Submitted by sharragrow on 09 Sep 2022
Thursday, Session 8: New Preventive Conservation Approaches (2)
Reviewed by Júlia Junger
“New Preventive Conservation Approaches (2)” was the eighth session of the IIC Congress, being one of the last presentations in the hybrid format. It focused on the new perspectives and attitudes regarding preventive conservation, with papers that varied from local studies to new notions when dealing with more contemporary art, while not ignoring sustainability, which has been a popular topic in the conservation field now more than ever. In terms of content, three of the papers were quite similar in what they proposed, and tests were conducted locally, though the chosen materials were varied.
In Mould Matters: Implementing a New Workflow for Managing Mould-affected Archival Documents and its Impact on Resources and Wellbeing, Sarah Noble, Sarah Vansnick, and Carina Rosas focused on the re-evaluation of the mould cleaning methods in The National Archives’ (UK) collection, carrying out a pilot project in order to optimize these processes. Christel Pesme and Kirsten Dunne talked about the assessment changes and the definition of a priority scale based on value when referring to light risk mitigation at the National Galleries of Scotland, performing the pertinent tests at the Artist Rooms touring collection in The Continuing Development of Display Recommendations at the National Galleries of Scotland: Exploring a Value-based Decision Strategy for Light Risk Mitigation; and in Better Use of Showcases for Preservation and Sustainability. David Thickett presented extensive research on showcase environmental conditions and predictions relating the materials’ sensitivity and ideal settings for sustainability in the foreseeable future. Joel Taylor and Hélia Marçal, in Conservation in the Performative Turn, emphasised how conservation practices and concepts are undergoing changes and how the handling of cultural heritage should adapt.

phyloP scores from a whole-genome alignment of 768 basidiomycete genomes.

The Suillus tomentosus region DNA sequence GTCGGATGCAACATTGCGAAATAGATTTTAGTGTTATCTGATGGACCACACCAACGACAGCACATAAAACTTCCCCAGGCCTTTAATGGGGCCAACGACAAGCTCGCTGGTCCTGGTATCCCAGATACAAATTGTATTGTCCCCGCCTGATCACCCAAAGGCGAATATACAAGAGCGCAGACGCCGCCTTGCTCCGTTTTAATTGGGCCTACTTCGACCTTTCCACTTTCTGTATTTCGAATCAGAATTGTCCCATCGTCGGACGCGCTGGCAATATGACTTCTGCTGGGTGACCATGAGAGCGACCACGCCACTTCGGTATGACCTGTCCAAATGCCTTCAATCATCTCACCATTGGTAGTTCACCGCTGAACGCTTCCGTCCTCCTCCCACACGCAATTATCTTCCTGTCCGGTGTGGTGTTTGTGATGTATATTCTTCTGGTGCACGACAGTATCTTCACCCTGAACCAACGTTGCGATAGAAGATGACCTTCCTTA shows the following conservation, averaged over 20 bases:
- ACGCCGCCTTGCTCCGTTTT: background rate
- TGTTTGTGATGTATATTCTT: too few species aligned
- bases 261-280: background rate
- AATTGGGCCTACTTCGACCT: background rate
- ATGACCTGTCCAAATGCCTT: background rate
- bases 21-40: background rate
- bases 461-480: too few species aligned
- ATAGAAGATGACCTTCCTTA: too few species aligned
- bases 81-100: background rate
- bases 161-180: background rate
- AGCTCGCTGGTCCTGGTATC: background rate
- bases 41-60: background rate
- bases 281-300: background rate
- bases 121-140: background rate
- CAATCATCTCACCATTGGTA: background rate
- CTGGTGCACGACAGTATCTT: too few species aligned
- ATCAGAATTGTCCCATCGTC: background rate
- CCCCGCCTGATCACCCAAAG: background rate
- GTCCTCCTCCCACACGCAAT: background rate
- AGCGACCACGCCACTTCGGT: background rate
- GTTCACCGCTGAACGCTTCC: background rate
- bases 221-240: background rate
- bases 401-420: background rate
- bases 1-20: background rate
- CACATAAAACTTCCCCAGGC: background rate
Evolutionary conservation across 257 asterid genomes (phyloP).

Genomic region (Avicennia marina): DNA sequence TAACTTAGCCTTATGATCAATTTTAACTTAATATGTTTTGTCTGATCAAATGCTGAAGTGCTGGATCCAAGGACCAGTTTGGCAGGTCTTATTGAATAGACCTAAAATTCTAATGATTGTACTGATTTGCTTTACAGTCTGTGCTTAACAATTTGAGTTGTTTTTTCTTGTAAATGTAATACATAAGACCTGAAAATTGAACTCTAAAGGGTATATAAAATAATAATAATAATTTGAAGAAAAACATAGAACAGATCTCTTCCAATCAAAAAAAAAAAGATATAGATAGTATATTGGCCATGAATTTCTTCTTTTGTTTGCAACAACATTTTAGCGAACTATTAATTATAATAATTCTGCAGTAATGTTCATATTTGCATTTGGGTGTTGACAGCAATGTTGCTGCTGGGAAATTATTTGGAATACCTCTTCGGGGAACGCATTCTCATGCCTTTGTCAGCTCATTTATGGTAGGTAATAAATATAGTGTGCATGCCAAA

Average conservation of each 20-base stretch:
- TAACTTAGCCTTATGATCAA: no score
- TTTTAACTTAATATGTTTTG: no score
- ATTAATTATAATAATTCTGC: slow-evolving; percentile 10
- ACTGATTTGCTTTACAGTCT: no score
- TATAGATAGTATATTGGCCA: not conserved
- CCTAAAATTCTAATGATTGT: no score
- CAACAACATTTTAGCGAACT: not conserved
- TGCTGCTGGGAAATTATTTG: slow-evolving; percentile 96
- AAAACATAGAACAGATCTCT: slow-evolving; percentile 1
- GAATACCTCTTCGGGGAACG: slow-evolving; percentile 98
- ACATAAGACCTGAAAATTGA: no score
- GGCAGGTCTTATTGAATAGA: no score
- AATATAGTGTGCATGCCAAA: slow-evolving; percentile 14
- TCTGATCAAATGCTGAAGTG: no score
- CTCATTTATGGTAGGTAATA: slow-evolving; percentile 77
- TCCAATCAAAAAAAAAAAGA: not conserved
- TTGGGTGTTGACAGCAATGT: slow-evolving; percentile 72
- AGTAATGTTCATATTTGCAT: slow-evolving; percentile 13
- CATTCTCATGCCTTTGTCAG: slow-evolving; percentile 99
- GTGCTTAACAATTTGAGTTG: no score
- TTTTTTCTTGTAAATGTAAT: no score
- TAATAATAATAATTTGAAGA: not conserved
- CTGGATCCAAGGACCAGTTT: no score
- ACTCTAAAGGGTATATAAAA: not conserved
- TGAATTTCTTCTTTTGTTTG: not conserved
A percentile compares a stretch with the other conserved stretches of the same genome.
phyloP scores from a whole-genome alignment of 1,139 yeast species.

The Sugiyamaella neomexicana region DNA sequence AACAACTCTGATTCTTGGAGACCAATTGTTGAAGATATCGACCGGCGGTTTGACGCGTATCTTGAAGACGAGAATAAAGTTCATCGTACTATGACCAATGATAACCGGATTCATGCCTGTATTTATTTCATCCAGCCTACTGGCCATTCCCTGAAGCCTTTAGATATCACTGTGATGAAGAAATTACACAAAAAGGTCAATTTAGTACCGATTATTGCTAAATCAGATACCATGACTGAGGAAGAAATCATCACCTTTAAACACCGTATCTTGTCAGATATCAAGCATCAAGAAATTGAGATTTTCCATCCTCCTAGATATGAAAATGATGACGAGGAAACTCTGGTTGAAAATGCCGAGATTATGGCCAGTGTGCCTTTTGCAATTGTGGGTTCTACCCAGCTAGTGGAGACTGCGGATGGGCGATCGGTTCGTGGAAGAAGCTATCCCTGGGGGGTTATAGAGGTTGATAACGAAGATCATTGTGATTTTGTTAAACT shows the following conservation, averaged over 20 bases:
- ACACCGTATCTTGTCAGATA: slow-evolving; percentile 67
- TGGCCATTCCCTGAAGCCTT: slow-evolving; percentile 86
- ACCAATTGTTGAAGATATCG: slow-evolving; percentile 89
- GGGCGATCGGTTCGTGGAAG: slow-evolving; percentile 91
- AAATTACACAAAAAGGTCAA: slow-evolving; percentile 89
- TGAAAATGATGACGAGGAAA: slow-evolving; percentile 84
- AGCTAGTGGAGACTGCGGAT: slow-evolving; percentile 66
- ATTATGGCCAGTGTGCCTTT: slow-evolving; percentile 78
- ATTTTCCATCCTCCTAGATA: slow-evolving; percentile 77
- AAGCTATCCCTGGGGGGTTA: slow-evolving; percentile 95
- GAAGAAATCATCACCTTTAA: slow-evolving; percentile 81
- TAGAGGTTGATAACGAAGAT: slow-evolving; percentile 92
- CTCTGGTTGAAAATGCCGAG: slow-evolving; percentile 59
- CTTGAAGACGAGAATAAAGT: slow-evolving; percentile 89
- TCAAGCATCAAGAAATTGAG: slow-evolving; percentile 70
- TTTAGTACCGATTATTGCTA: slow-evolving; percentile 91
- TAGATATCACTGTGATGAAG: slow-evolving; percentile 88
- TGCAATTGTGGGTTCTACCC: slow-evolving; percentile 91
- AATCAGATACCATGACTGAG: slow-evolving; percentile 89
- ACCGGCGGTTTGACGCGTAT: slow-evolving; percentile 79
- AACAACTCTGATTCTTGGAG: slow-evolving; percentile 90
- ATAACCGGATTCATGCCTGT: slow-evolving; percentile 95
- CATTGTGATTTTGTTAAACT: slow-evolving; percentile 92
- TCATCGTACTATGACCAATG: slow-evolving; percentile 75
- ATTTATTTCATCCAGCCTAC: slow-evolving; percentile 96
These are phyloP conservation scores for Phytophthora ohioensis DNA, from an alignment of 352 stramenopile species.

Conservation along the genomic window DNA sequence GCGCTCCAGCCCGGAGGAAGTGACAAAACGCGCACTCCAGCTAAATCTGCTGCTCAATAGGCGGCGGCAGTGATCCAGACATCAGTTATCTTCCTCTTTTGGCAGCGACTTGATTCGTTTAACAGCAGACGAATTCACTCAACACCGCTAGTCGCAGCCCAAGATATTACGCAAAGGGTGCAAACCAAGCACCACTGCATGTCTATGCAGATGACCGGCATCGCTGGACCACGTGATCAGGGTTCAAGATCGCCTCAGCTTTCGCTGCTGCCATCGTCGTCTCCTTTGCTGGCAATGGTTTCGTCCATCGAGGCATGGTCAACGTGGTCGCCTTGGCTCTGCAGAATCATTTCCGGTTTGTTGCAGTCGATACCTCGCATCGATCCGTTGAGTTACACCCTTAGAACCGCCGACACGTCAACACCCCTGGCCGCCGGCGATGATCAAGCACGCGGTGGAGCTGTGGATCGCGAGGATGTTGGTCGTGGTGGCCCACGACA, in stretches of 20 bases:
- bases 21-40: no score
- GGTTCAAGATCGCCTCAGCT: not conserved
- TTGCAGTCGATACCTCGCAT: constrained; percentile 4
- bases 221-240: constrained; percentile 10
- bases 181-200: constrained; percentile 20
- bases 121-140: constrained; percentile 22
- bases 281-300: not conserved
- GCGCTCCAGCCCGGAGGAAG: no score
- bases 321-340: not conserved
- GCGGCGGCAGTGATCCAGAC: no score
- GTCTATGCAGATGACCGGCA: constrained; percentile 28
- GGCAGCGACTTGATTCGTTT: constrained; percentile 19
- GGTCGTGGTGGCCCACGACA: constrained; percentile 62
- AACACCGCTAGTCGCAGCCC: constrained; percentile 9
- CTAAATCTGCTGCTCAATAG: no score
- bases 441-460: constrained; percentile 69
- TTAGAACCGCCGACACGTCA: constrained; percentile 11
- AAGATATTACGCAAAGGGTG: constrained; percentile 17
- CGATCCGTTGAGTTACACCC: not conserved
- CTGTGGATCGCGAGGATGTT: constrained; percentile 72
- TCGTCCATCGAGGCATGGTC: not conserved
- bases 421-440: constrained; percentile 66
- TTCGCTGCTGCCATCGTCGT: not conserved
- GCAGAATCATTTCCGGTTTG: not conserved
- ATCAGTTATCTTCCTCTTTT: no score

The follow-up Q&A hybrid session was remarkable, with some discussions even having to be left to later due to time restrictions! This proves that the Congress is really making a change and acting as an ideal medium between colleagues from all over the world, which is essential in the comparative sense. It is important to note that the panellists often complemented each other’s discourses, enriching the discussions further, as new perspectives were added. This level of active engagement was due to the practicality of the implementations as presented by the speakers. Of special note, the discussion also included the possibility of adaptation; for instance, an attendee asked the UK-based authors how their studies could be performed in Singapore, which has a completely different climate.
Personally, the paper that stood out the most was Conservation in the Performative Turn due to its subject topic. Contemporary art discussions are relatively recent, where there are more questions than answers, making the case study fitting, evidencing the ethics and technical issues that face the field. Moreover, the usage of different and industrial materials is something that cultures from all around the world share, so it was easy to understand. In conjunction with this, inquiries about the definitions, relevance and history of cultural heritage are being taken more seriously as people face their own history in a less extenuated way. Having said that, I posed a question for the authors during the session, which was about
the possible changes that documentation practices would have to go through to keep up with these new understandings, for the whole process to be congruent. They replied that this would most likely occur, while adding that new technologies and interdisciplinary work would be helpful. Hélia summarized the process well when she said that in this case, documentation would be “more than a conservation method”.
This session reminded us that commonly known concepts and practices are subject to change due to time and due to the fact that it would be damaging to keep them static, especially after the huge turnaround the art world experienced with the arrival of Modern art. Changes in the configurations of collections, as well as their natures, imply that the professionals in this field should keep pace with new methodologies. It is clear that we should always promote discussions with fellow conservators, spreading new findings and research results so that they can be compared and applied in other places, allowing us to provide the most suitable care for our respective cultural heritage, which is the goal.
Júlia Junger is a conservation and restoration student at the Federal University of Rio de Janeiro, Brazil.
Image: Screen shot of the panellists during the Q&A Session (Zoom meeting), as well as the chat with a question from Erin Walker. Image taken by Júlia Junger, from Session 8.